Thursday, June 30, 2005
Old new films
It's amazing how quickly films move away to be "history" and not "film". I have just seen, after a few years, Krzysztof Kieślowski's Short Film About Killing (1988, Polish title: Krótki film o zabijaniu). And I hesitated before writing about it. I mean - how new can a 1988 film be? Then I realized a huge chunk of what I put here could be considered old (goes as far as the beginning of the 20th century!), though to me it is quite contemporary (or participates in contemporary culture).
But feature films participate in the showbiz culture, which has an awful influence on their longevity. Of course, the cinema elites (italics are meant to suggest irony) go back to old films. But why shouldn't old films participate in the artistic culture the same way paintings and music pieces do?
Kieślowski's film is haunting. It is exactly what it announces: a film about killing. About how humans kill other humans. It follows the case of a murder, followed by the (capital) punishment. Story-wise we don't get much more: a few secondary characters, a few coincidences, apparently insignificant situations. What else do you need? Killing is not about reasons, is it? Not about the rational ones that "explain", as in a Agatha Christie novel. It is about something strange that happens, that convinces the killer that through annihilation he creates. But this, of course, is my reading. Kieślowski does not allow himself to go that far: he merely exposes, in such a way that upon leaving the cinema huge arguments arise about what is evil and what isn't, about innocence and cruelty, about all these things we might have once thought were important issues to deal with, in art, in life.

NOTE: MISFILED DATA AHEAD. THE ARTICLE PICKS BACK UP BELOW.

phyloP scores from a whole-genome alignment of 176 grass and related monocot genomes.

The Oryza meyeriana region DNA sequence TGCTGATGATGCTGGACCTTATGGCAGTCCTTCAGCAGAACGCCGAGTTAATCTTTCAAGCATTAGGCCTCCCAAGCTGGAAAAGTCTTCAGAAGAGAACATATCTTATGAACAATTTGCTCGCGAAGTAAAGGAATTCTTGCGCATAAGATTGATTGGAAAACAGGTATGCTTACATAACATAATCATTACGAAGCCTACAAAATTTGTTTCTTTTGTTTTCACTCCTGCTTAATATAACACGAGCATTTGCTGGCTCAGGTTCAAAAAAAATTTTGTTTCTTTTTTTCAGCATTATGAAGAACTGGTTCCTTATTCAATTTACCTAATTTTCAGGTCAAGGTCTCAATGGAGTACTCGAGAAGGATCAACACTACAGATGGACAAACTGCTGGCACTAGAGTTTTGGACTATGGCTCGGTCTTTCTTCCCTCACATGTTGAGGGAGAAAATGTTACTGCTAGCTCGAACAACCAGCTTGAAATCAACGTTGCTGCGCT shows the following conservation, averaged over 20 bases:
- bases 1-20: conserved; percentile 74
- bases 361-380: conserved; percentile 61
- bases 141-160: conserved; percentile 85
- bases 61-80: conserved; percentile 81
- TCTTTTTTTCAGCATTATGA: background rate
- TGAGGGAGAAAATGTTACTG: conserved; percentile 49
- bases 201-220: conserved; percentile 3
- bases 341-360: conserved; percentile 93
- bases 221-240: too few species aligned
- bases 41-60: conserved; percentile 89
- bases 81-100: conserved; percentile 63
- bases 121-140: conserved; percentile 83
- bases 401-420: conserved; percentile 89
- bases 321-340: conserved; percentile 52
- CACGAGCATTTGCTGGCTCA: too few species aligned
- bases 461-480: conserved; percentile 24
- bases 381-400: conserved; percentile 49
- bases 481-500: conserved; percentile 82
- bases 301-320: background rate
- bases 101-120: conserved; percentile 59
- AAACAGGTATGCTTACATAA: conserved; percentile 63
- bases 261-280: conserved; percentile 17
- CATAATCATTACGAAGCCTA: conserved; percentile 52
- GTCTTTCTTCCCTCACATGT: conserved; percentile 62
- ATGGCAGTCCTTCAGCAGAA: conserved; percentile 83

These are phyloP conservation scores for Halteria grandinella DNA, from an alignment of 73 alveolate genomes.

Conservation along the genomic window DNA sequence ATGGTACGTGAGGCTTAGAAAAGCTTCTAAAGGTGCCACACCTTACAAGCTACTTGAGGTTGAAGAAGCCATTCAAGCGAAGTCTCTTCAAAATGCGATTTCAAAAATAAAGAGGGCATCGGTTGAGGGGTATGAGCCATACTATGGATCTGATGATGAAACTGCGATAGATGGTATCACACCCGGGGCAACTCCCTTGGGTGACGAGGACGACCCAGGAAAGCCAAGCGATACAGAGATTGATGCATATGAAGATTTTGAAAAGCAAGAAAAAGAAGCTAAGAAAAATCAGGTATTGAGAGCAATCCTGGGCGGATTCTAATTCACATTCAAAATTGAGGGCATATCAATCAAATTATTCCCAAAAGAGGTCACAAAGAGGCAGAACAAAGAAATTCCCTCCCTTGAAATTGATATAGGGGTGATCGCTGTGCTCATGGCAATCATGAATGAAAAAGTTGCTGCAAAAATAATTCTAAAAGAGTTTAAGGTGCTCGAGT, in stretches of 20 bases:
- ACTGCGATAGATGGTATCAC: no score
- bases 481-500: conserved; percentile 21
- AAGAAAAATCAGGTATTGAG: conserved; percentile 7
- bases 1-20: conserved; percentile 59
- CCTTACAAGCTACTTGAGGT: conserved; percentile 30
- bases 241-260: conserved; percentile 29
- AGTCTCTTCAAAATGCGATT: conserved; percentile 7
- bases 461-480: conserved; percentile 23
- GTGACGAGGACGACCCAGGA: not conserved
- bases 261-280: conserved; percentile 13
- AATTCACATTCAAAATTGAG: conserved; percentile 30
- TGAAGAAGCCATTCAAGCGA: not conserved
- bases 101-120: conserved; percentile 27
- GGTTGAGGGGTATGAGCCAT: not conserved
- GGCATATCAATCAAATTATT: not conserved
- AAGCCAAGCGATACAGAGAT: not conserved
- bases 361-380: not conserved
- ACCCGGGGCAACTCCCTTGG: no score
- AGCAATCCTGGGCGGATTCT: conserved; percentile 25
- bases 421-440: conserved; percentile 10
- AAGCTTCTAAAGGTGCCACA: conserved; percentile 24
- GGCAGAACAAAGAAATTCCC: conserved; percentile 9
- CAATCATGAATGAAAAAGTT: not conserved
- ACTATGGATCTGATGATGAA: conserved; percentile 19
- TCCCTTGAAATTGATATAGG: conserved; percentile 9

All this is filmed in yellowish tones, with a horrible-quality film tape, which intensifies the desperately grey tones of Warsaw in the 80's. Having lived there as a child during this period, I can only confirm this. Even the bad quality of the tape seems to belong to that era, like a proof that this really existed.
It is a heavy film. Extremely European, far from the Hollywood speed or dynamics. At times, its weight is simply unbearable. There are moments which seem incredibly naive, clearly "written out" and not really integrated with the flow of the film. But Kieślowski was a thinker: he thought out through his films. And he thought well. Maybe that's why he ends up convincing - he was trustworthy, not through the way he answered, but through the way he asked questions.